After researching the best way for Scholars and sponsors to communicate with each other, AfricAid has set up a private Facebook group that allows sponsors to learn about the general activities of the Kisa Scholars and their curriculum. TheFacebook group also enables private communications between Scholars and sponsors, within the parameters that have been set up by the mentors of the Scholars. This will help the sponsors know that their Scholar is thriving and learning from being a member of the Kisa program. At the same time, the Scholars are uplifted by the communications they receive from a caring person, school group, book club, etc., across the ocean. In the face of the huge obstacles that challenge young women in Tanzania, it is a true morale-booster to know that someone, even thousands of miles away, is rooting for you to keep moving forward!
The Facebook group will also allow the Scholars to take part in a communication/information exchange with their sponsors that uses the AfricAid curriculum that was developed in order to help our Tanzanian students and their sponsors learn more about life in Tanzania and North America, respectively. Each month a particular question is discussed, such as who are the leaders of your community or what type media impacts you the most.
We’re so proud of our Kisa Scholars and the progress that they are making with the help of the computer labs that our supporters are making possible!
This past month, AfricAid's Kisa Scholars welcomed some very special guests - members of the She's the First team. She's the First is a nonprofit that works to sponsor girls' education in developing countries, giving girls the chance to become the first in their families to graduate from secondary school. As a part of this mission, they have supported and sponsored many of our Kisa Scholars, for which we are so grateful. This past month we had the opportunity to share our work with them in person as part of their visit to Tanzania!
When I was in high school, I remember very, very occasionally walking into class to find the ultimate surprise - guests. It might be former students, or one of the teacher's friends who just happened to stop by, but it always meant one thing: a shorter, more laid-back class in which none of us would get yelled at. I'd pull out a piece of notebook paper to write a note to a friend (in gel pen, of course, and then painstakingly folded into some intricate origami pattern), while others would start games of hangman or throw paper footballs. The downside, of course, was that whatever work we did manage to get done that day would have extra eyes upon it, especially if we had a presentation to do.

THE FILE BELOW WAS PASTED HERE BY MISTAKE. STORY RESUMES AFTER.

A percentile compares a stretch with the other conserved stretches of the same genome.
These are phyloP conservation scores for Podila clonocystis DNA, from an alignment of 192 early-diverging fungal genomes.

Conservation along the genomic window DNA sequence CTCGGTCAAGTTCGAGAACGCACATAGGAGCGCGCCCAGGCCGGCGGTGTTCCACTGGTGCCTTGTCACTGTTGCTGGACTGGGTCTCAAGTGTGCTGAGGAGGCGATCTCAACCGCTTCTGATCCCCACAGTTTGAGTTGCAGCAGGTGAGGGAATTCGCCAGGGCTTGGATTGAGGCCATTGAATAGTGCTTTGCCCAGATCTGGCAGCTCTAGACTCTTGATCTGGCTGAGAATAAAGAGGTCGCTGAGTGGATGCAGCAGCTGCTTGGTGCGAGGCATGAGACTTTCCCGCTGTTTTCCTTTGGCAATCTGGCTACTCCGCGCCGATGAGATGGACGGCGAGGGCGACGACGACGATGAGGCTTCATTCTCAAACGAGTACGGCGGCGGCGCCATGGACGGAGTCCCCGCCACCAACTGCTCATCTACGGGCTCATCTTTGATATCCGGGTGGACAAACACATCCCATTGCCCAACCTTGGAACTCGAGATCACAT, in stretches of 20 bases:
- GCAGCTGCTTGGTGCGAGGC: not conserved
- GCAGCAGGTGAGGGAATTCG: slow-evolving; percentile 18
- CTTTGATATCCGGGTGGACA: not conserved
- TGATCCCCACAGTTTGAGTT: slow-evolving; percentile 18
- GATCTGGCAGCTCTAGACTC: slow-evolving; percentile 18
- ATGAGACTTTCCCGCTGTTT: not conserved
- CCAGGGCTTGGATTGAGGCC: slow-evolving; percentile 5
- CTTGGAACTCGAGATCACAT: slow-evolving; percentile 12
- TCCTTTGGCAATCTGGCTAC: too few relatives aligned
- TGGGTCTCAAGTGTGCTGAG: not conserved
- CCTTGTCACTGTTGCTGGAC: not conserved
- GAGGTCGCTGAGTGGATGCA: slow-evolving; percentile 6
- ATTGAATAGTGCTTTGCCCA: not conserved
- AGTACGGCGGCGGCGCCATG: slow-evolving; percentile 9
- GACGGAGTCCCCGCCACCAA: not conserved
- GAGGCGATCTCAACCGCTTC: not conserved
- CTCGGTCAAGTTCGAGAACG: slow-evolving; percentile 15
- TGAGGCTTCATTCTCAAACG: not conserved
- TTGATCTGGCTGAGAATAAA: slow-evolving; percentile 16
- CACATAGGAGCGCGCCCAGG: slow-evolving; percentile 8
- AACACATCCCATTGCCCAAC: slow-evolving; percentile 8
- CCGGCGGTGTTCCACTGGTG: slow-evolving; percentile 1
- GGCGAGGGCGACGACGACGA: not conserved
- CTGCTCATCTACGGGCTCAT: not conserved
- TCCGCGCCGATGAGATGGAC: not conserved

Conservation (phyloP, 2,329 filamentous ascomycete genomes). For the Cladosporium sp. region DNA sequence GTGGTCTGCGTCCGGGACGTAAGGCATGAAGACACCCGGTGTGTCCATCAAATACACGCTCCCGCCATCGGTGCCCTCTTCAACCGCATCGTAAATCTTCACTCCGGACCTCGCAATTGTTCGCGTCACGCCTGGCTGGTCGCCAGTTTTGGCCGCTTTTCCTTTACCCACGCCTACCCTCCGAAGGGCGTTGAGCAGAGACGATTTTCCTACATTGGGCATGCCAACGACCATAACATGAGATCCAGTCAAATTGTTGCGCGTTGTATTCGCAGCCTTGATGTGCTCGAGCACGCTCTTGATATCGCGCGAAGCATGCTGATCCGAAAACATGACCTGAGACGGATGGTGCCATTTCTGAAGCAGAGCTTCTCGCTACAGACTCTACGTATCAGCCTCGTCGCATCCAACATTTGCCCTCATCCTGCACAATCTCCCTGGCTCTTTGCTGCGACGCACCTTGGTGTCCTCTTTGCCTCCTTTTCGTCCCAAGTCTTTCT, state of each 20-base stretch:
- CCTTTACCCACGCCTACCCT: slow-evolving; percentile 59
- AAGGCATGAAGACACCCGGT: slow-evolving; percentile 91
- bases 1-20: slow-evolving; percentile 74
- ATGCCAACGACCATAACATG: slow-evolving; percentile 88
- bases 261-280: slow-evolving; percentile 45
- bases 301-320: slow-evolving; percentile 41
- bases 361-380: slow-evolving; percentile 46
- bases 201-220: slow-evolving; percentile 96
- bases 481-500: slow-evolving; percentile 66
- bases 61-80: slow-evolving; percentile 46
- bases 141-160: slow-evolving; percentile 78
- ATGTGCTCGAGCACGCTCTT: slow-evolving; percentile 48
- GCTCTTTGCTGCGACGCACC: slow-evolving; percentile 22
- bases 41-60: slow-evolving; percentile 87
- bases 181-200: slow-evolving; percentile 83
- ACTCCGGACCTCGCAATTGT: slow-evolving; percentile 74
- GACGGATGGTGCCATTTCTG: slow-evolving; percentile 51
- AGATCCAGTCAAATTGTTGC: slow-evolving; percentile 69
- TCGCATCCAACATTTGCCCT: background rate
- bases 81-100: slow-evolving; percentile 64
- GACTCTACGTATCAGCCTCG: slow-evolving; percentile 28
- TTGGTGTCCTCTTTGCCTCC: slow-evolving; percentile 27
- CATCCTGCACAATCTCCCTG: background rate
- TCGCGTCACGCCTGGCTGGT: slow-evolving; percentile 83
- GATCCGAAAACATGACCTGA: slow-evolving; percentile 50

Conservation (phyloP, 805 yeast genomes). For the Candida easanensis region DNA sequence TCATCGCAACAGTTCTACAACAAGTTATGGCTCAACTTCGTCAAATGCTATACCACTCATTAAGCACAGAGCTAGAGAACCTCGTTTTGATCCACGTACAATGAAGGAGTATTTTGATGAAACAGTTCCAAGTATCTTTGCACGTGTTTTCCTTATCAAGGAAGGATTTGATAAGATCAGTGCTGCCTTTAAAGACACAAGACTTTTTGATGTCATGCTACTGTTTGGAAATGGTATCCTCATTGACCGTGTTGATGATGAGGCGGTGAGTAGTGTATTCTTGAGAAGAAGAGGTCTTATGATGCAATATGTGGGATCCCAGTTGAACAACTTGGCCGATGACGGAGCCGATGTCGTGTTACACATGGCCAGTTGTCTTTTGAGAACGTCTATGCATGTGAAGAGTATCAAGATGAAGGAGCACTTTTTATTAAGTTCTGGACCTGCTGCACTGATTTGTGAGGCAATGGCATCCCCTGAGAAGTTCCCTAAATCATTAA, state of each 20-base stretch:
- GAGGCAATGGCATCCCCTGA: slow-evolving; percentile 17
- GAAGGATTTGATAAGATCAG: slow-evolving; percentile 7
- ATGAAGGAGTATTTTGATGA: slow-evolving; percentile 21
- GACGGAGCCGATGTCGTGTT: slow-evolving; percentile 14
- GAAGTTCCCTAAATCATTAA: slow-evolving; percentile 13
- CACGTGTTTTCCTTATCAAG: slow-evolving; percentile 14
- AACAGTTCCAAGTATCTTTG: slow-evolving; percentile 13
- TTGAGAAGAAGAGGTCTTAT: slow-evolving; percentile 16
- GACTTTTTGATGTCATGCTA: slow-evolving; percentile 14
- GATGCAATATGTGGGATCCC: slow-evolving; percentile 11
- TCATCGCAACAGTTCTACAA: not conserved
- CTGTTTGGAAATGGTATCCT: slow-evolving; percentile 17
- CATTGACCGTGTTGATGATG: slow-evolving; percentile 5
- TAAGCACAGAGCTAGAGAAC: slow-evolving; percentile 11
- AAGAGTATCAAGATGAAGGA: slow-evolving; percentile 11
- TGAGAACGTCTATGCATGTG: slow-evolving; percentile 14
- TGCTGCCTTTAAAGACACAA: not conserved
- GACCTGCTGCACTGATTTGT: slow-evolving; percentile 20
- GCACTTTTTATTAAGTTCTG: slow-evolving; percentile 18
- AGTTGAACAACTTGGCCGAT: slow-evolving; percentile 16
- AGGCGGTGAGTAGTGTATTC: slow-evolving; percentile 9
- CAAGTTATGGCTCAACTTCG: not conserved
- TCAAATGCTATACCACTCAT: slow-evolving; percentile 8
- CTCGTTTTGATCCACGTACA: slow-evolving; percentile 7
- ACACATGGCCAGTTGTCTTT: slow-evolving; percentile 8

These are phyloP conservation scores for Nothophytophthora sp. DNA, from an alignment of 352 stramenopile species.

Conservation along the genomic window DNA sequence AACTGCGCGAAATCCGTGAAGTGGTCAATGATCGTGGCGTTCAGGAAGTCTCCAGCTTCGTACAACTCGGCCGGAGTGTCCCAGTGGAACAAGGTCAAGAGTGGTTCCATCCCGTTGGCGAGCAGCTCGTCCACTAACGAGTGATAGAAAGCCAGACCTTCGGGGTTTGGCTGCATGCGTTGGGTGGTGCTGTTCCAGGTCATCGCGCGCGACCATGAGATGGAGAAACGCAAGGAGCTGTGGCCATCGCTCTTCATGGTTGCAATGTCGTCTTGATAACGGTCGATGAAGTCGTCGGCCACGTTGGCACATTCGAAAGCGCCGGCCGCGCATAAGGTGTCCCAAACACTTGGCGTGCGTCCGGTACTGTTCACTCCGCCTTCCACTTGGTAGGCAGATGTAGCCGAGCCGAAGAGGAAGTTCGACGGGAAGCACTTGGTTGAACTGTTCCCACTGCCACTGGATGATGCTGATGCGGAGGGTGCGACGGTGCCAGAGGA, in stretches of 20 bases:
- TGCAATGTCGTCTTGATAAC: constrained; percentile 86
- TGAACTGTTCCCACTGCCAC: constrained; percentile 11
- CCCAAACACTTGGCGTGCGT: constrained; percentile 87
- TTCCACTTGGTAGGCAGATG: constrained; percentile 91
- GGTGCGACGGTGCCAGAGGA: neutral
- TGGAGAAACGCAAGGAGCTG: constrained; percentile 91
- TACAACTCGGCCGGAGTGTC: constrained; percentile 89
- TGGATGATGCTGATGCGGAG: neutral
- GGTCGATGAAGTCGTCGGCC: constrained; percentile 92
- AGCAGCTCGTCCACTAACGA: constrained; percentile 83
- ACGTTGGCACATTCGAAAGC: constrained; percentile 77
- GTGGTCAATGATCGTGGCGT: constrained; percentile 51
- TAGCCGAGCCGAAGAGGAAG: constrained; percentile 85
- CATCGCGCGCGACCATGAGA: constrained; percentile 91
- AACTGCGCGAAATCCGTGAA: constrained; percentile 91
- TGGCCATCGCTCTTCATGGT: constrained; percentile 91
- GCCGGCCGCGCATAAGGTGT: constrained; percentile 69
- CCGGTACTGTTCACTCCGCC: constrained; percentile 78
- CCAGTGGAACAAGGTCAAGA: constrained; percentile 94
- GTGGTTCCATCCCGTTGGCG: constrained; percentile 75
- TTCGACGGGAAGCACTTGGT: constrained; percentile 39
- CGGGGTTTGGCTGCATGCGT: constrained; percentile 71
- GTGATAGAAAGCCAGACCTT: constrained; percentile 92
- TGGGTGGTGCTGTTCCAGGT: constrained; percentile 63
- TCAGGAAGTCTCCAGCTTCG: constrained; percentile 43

So when we visited with Kisa classes this week, all of this was playing through my head. I feel we owe both an asante* and a pole* to the Kisa mentors and students for letting us tag along and disturb their classes. Once there, we listened as the girls discussed status quo and their place in it, as another class presented their business plans ("Royal Chicken, where the chickens are fatter!"), and as they learned to fight back against negative stereotypes affecting women in Tanzania. Breaking into STEM fields was high on that discussion list, just as it is in the USA.
We also had opportunities to meet with our STF Scholars after classes were over, and learned more about their goals and dreams. Many of them were preparing for exams, so achieving Division I or II was highest on their list of priorities. They also talked about going to university, and many of them want to study law - a profession direly needed by people in the area, especially by women.
We weren't surprised to find them well-spoken and enthusiastic about joining the Kisa Project. Even the first-year students knew what it meant to be chosen for the program, and told us they were ready to be leaders among their peers and in their communities. We have no doubt they will be!